VICTOR GOINES QUINTET
Two Saxes, One Sound:
The Music of
Victor Goines and Sherman Irby
“At last! We have a genuine New Orleans clarinetist recording American Jazz music. With the passing of clarinetist Alvin Batiste there has been a dearth of authenticity on that instrument. I think those of us who are Jazz performers are truly blessed that Victor is with us. Let’s hope he continues well into the future.”
– Ellis Marsalis
Victor Goines - saxes and clarinet
Sherman Irby - saxophone
Jo Ann Daugherty - piano
Christian Dillingham - bass
Alvin Cobb - drums
Clarinetist, saxophonist, and educator Victor L. Goines has been a member of the Jazz at Lincoln Center Orchestra and the Wynton Marsalis Septet since 1993. With these legendary ensembles he has toured worldwide and has performed on more than 20 releases, including Marsalis' Pulitzer Prize-winning Blood on the Fields (Columbia Records), Jazz at Lincoln Center's CongoSquare (JALC) and the soundtracks for Ken Burns' documentaries JAZZ, Unforgivable Blackness: The Rise and Fall of Jack Johnson, and The War.
Goines is also an acclaimed solo artist. He leads his own quartet and quintet, having made with them seven recordings, including New Adventures and Love Dance, both on Criss Cross Records. Among the many noted jazz and popular artists with whom he has collaborated are Terence Blanchard, Ruth Brown, Dee Dee Bridgewater, Ray Charles, Bo Diddley, Bob Dylan, Dizzy Gillespie, Freddie Green, Lionel Hampton, Freddie Hubbard, B.B. King, Lenny Kravitz, Branford Marsalis, Ellis Marsalis, James Moody, Dianne Reeves, Marcus Roberts, Diana Ross, and Stevie Wonder. Additionally, Goines can be heard on the film scores for the motion pictures Undercover Blues, When Night Falls On Manhattan, and Rosewood as well as on music videos featuring Chick Corea, Garth Fagin, Bobby McFerrin, Wynton Marsalis, Marcus Roberts, and Linda Ronstadt.
A gifted composer as well, Goines has more than 50 original works to his credit. He was commissioned by the Juilliard School's Dance Division for Base Line, which was premiered in 2002 and supported original choreography by Juilliard alumna Robert Battle. Additional commissions have come from Jazz at Lincoln Center.
Throughout his career, Goines has been deeply committed to the field of jazz education. In November 2007 he was named director of jazz studies and professor of music at Northwestern University. Prior to that appointment he was for seven years artistic director of the jazz program at the Juilliard School, and a faculty member in jazz clarinet and saxophone. During his tenure at Juilliard, the department expanded from a collaborative program with Jazz at Lincoln Center to include formal bachelor and master degree programs. He has also served on the faculties of Florida A & M University, the University of New Orleans, Loyola University in New Orleans, and Xavier University.
A native of New Orleans, Goines began clarinet studies at age eight. He received a bachelor of music education degree from Loyola University in New Orleans in 1984, and a master of music degree from Virginia Commonwealth University in Richmond in 1990. He is a Buffet Crampon and Vandoren Artist.
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Born and raised in Tuscaloosa, Alabama, Sherman began playing music at the age of 12, almost immediately recognizing that it was his life’s calling. During high school he had the opportunity to play and record with Gospel immortal James Cleveland. After completing high school in 1986, Sherman attended Clark Atlanta University, graduating with a B.A. in Music Education. After college, he joined Atlanta-based piano legend Johnny O’Neal’s quintet for a time before moving to New York City in 1994.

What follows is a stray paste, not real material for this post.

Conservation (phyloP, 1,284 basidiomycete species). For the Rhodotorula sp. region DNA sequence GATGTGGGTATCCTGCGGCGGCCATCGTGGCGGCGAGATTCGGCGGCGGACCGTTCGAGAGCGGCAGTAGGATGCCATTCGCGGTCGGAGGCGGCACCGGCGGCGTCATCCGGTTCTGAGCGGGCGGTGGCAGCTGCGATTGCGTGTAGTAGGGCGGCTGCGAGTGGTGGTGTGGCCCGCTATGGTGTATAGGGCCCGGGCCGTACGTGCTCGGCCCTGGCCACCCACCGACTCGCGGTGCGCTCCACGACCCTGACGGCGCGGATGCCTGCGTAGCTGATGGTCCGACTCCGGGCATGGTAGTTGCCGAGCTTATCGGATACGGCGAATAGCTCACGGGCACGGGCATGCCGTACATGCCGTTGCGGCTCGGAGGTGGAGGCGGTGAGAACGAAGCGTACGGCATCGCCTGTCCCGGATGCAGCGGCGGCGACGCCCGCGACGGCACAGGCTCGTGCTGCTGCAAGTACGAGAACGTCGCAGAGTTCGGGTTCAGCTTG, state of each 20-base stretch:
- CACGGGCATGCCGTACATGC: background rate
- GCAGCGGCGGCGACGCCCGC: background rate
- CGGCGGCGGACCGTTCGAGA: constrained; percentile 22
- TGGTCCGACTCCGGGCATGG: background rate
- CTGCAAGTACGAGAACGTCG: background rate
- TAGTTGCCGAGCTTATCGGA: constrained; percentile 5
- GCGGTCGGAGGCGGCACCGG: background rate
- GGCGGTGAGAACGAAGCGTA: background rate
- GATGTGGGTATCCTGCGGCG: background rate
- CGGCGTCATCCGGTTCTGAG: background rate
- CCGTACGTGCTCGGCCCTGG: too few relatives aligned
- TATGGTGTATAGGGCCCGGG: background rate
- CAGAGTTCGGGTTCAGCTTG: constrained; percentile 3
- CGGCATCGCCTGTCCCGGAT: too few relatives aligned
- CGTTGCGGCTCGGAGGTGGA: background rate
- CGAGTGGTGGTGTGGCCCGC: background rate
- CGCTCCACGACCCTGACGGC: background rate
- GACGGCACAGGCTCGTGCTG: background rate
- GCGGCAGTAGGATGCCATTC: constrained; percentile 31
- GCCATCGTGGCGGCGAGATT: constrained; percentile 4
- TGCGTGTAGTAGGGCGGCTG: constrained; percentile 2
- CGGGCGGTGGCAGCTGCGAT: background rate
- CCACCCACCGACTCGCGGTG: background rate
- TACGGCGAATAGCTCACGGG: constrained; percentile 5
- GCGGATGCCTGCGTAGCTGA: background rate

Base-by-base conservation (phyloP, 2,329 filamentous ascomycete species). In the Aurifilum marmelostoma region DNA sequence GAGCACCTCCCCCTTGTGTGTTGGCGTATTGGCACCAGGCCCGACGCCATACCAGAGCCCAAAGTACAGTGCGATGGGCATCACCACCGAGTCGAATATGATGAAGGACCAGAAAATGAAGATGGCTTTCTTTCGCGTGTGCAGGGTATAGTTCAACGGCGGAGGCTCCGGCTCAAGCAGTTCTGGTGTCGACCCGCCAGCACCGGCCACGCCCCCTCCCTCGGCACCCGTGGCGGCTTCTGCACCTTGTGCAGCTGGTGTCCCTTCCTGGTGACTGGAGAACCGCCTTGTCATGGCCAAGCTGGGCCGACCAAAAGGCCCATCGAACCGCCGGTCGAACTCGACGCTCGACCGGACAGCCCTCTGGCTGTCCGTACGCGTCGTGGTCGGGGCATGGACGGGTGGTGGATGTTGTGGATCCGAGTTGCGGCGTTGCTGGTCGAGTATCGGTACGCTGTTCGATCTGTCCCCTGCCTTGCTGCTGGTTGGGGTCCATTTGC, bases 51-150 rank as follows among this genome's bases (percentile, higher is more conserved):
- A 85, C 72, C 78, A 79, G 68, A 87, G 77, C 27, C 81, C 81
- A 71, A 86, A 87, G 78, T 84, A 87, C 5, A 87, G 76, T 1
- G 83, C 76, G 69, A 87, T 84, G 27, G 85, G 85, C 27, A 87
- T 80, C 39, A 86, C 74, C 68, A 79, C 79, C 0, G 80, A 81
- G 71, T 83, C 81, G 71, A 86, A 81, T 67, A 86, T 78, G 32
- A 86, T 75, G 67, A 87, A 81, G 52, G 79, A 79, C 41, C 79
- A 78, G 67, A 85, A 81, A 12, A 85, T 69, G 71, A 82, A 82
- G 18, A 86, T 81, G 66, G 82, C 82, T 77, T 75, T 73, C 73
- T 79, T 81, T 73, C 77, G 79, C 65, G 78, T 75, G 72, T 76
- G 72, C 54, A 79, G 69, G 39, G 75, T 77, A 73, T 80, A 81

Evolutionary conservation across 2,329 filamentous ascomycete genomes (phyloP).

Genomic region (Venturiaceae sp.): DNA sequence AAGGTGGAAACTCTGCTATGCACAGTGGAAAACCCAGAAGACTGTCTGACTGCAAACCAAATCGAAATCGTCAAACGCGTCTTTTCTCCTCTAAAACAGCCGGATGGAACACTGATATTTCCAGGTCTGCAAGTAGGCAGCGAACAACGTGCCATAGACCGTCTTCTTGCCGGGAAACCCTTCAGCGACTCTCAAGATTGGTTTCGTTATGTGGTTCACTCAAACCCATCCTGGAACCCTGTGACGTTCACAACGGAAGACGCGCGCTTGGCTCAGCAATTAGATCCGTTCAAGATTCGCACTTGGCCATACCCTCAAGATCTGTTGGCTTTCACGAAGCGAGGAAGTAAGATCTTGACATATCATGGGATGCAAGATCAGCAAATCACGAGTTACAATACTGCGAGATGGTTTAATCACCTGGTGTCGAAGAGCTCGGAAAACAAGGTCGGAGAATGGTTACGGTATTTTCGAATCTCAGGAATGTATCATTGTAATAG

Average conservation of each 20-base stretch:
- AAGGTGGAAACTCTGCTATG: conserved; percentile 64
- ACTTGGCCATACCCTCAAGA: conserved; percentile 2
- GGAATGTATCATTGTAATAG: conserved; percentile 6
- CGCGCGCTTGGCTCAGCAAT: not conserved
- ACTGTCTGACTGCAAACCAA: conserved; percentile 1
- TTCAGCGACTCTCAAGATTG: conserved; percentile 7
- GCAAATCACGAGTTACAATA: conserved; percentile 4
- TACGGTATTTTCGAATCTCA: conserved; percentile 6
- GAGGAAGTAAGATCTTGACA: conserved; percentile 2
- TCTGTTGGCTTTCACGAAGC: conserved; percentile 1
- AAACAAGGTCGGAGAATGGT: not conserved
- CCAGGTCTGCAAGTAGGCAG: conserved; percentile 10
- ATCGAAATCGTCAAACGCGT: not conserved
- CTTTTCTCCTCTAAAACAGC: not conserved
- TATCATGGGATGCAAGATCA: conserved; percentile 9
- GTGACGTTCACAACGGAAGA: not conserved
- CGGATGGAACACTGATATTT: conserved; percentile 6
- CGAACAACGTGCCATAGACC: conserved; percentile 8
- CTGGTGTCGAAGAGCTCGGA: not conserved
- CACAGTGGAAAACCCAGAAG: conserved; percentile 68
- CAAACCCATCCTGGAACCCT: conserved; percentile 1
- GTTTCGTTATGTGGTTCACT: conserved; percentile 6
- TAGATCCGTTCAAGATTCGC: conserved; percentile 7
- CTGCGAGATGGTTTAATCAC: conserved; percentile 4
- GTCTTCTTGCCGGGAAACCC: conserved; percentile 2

After moving to New York, Sherman quickly connected with the fertile and vital scene at Smalls Jazz Club, where he was a regular until 1997. It was while playing at Smalls that Sherman caught the attention of Blue Note Records, the label for which he recorded his first two albums, Full Circle and Big Mama’s Biscuits, released in 1996 and 1998 respectively.
During the period in which he was performing at Smalls, Sherman also toured the U.S. and the Caribbean with the Boys Choir of Harlem in 1995; was a member of the Lincoln Center Jazz Orchestra from 1995 to 1997; recorded/toured with Marcus Roberts, and participated in the incomparable Betty Carter’s Jazz Ahead Program. At the end of this prolific period, Sherman began a four-year stint with the Roy Hargrove quintet in 1997. After departing Roy Hargrove’s ensemble, Sherman shifted his primary focus to his own group. Although this was his primary commitment, Irby took the opportunity to join the final ensemble of the peerless Elvin Jones in 2004, and after Elvin’s passing, performed with Papo Va’zquez’s Pirates Troubadours.
From 2003-2011, Sherman was a regional director for JazzMasters Workshop, a mentoring program for young children. He has served as Artist-in-Residence for Jazz Camp West, and as an instructor for the Monterey Jazz Festival Band Camp. He was also a board member for several years for the CubaNOLA Collective.
Recognizing the shift in economics of the record industry, Sherman left Blue Note to form his own label, Black Warrior Records. Thus far, he has released Black Warrior, Faith, Organ Starter, Live at The Otto Club, and Andy Farber’s “This Could Be the Start of Something Big”.
Currently, Sherman is a member of the newly renamed Jazz at Lincoln Center Orchestra with Wynton Marsalis. Since rejoining the orchestra in 2005, Sherman, along with most members of the orchestra, has arranged much of the vast library of music that they have performed over the last eight years. He has also been commissioned to compose new works, including “Twilight Sounds”, and his Dante-inspired ballet, “Inferno”.